❯ Guillaume Laforge

Custom Environment Variables in Workflows

In addition to the built-in environment variables available by default in Google Cloud Workflows (like the project ID, the location, the workflow ID, etc.) it’s now possible to define your own custom environment variables!

Why is it useful and important? It’s particularly handy when you want to read information that is dependent on the deployment of your workflow, like, for example, information about the environment you’re running in. Is my workflow running in development, staging, or production environment? Then you can read your custom MY_ENVIRONMENT variable, like you read the existing built-in environment variables. And you define such variables at deployment time.

In our best practices articles, and in the more detailed article on multi-environment service orchestration, my colleague Mete and I had shared ways to implement such an approach. You have a workflow that orchestrates some API calls. But you want to have one single workflow definition that can run in different environments. There were a few approaches, each with pros and cons, to do that: by passing the API URLs as parameters of the workflow execution (but it doesn’t work for event-triggered workflows), by replacing some special text tokens before deployment, or even with some string replacement when deploying with Terraform.

But now, things are simpler! Let’s see how to define custom environment variables and how to access them.

Calling an API endpoint in staging or in prod

With custom environment variables, you can now deploy the exact same workflow definition, but with different variables, using the sys.get_env() built-in function:

- call_a_service:
    call: http.get
      url: ${sys.get_env("SERVICE_URL"}

And on deployment, specify SERVICE_URL to point at the staging or the production URL of that service.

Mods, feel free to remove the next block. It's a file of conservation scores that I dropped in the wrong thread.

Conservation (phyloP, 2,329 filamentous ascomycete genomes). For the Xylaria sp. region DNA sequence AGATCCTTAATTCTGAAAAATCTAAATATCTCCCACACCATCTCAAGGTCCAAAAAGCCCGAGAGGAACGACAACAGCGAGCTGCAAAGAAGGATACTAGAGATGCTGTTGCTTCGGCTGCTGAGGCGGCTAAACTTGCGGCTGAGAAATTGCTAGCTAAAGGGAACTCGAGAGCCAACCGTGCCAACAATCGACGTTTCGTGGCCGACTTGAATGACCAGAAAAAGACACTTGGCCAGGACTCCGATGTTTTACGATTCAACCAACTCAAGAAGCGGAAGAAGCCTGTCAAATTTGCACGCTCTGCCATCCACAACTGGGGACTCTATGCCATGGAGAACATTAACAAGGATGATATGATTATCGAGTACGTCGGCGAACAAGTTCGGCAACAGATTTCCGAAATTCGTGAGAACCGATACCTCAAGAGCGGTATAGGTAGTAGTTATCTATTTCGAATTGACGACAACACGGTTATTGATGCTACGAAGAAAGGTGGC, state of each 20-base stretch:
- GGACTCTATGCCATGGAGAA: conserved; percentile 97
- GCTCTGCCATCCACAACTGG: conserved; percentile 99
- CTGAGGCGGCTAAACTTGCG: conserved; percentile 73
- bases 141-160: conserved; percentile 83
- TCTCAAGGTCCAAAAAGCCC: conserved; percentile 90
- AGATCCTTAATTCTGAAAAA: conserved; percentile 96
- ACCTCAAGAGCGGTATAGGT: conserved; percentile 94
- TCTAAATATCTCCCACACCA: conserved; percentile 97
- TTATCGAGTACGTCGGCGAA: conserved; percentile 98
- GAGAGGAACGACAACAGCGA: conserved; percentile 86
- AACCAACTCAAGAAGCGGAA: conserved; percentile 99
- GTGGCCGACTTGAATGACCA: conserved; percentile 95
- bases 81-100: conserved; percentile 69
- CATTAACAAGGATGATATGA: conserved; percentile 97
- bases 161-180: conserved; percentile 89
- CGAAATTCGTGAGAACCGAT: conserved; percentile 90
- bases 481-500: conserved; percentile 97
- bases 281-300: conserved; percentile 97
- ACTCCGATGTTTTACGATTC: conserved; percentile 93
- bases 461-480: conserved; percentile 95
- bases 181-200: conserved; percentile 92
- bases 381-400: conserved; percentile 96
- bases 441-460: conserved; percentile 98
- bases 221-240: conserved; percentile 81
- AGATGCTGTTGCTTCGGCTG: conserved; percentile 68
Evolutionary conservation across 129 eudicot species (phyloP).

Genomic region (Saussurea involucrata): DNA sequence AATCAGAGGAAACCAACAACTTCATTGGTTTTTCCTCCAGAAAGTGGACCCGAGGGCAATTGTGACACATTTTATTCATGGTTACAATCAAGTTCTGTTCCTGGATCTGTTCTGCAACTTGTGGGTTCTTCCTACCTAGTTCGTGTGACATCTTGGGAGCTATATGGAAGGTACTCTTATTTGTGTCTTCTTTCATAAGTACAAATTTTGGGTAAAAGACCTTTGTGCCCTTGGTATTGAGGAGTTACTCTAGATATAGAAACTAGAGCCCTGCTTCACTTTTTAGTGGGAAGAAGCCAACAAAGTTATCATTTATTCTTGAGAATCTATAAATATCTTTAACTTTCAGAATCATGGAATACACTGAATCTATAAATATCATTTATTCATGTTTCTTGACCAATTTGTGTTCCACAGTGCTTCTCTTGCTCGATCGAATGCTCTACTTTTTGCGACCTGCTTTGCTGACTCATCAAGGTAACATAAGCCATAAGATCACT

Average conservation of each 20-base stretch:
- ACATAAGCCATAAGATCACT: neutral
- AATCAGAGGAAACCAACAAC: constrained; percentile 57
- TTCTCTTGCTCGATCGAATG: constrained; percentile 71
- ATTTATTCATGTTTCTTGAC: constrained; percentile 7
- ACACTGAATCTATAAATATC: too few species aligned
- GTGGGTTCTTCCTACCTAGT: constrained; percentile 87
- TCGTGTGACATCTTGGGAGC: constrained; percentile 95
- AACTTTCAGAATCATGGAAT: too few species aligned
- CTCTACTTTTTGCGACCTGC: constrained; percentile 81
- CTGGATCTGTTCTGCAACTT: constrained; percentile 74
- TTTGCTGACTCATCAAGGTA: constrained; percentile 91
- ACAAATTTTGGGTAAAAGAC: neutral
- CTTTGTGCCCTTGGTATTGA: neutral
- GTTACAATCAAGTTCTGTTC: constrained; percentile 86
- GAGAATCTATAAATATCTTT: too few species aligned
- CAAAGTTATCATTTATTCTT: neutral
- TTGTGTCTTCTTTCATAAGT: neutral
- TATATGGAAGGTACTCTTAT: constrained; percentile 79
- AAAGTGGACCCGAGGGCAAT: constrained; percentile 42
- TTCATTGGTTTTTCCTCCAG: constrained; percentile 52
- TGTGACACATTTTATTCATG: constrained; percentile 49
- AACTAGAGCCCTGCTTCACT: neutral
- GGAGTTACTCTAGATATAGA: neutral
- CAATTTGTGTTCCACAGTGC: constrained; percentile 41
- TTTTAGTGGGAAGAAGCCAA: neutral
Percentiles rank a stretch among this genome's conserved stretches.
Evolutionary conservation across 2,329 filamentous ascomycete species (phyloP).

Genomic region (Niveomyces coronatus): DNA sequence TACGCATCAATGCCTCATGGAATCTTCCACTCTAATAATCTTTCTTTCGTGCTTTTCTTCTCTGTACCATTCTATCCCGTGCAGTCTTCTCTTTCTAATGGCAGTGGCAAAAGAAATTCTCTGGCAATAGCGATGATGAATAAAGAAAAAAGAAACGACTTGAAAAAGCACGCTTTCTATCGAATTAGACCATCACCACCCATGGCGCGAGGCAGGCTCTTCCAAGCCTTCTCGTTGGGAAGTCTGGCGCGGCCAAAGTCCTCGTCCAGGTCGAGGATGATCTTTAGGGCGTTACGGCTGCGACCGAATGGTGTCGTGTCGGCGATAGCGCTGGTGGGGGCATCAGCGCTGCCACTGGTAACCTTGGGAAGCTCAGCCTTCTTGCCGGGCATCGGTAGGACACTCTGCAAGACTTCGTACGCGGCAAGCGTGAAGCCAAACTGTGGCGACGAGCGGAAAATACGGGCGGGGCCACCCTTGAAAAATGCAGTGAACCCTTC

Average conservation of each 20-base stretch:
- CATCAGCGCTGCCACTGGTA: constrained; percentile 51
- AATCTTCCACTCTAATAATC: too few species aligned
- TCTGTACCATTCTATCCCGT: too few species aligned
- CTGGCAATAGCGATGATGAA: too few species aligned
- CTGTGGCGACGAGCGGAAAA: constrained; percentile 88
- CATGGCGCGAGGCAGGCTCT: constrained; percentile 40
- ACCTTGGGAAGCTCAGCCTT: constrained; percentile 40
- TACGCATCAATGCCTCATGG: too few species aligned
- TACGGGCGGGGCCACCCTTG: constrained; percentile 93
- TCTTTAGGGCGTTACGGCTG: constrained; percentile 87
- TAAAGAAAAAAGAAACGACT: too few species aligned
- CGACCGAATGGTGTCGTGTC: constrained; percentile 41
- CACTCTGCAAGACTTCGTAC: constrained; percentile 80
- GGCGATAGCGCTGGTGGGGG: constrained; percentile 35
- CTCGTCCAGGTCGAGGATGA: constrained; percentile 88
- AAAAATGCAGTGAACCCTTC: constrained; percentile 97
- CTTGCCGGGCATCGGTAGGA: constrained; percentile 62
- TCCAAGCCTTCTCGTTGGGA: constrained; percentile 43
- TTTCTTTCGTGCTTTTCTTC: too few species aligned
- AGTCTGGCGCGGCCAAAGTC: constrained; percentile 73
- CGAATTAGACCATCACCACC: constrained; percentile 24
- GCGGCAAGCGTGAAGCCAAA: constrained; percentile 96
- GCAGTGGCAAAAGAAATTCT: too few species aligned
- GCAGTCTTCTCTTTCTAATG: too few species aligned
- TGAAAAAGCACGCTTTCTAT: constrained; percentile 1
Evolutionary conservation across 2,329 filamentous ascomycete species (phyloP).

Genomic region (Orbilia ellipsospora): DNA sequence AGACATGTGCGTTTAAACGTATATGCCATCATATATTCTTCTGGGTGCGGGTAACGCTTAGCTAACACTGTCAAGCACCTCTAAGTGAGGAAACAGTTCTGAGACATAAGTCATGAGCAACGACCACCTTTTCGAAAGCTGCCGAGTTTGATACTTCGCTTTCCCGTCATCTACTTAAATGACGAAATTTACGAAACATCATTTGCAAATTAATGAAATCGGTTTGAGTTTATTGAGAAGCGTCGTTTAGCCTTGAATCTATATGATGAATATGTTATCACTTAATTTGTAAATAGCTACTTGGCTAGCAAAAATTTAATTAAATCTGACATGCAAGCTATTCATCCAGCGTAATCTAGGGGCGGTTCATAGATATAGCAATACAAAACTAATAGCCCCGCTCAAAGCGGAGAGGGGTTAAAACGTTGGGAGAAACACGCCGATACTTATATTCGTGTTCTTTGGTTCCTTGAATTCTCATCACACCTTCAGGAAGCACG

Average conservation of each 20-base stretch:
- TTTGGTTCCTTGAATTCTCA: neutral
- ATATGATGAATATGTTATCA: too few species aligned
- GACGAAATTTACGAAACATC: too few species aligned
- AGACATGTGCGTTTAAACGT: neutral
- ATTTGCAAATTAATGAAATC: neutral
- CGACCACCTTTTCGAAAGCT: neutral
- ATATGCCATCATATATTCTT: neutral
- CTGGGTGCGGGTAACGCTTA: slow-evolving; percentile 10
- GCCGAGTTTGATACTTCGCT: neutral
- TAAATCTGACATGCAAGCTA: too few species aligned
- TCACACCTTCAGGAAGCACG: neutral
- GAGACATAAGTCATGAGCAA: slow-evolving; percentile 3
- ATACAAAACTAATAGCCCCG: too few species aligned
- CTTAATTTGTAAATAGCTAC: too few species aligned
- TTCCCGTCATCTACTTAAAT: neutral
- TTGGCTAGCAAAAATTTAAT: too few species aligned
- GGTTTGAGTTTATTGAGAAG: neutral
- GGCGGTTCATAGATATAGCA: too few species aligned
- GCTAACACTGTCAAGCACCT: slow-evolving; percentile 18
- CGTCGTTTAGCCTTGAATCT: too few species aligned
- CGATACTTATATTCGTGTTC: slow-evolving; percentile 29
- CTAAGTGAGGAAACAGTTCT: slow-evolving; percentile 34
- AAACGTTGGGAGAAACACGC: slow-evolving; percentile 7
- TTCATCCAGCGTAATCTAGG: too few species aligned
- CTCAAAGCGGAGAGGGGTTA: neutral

Setting environment variables

Now that we’ve seen how to access an environment variable, let’s see how you can set it.

As explained in the documentation about custom environment variables, you can use different flags to define, update, delete those variables.

You can specify one or more variables with --set-env-vars:

gcloud workflows deploy WORKFLOW_NAME \
    --set-env-vars KEY1=VALUE1,KEY2=VALUE2

Use a file that contains all your custom environment variables (one key:value per line):

gcloud workflows deploy WORKFLOW_NAME \
    --env-vars-file FILE_PATH

You can also update vars with the --update-env-vars flag, remove some with --remove-env-vars, or delete them all with --clear-env-vars.

Bonus tip: Use the default() built-in function in case the environment variable isn’t defined

In case the environment variable wasn’t defined at deployment time, you can use the default() value method to set a default value, like in this example

- logEnv:
    call: sys.log
        text: ${default(sys.get_env("ENVIRONMENT"), "PRODUCTION")}

Here, we’re logging the value of the environment, but if the ENVIRONMENT custom environment variable isn’t defined, by default, the value will be PRODUCTION.


With custom environment variables, you can parameterize your workflows to tackle different use cases. One of the most frequently used ones is to use those environment variables to distinguish between different environments, like prod or staging. But you can also use them to configure different parameters of your workflow, like defining some configurable limits (number of retries), different endpoints or parameters for the services you call. You define your workflow once, and customize the deployment with different environment variables.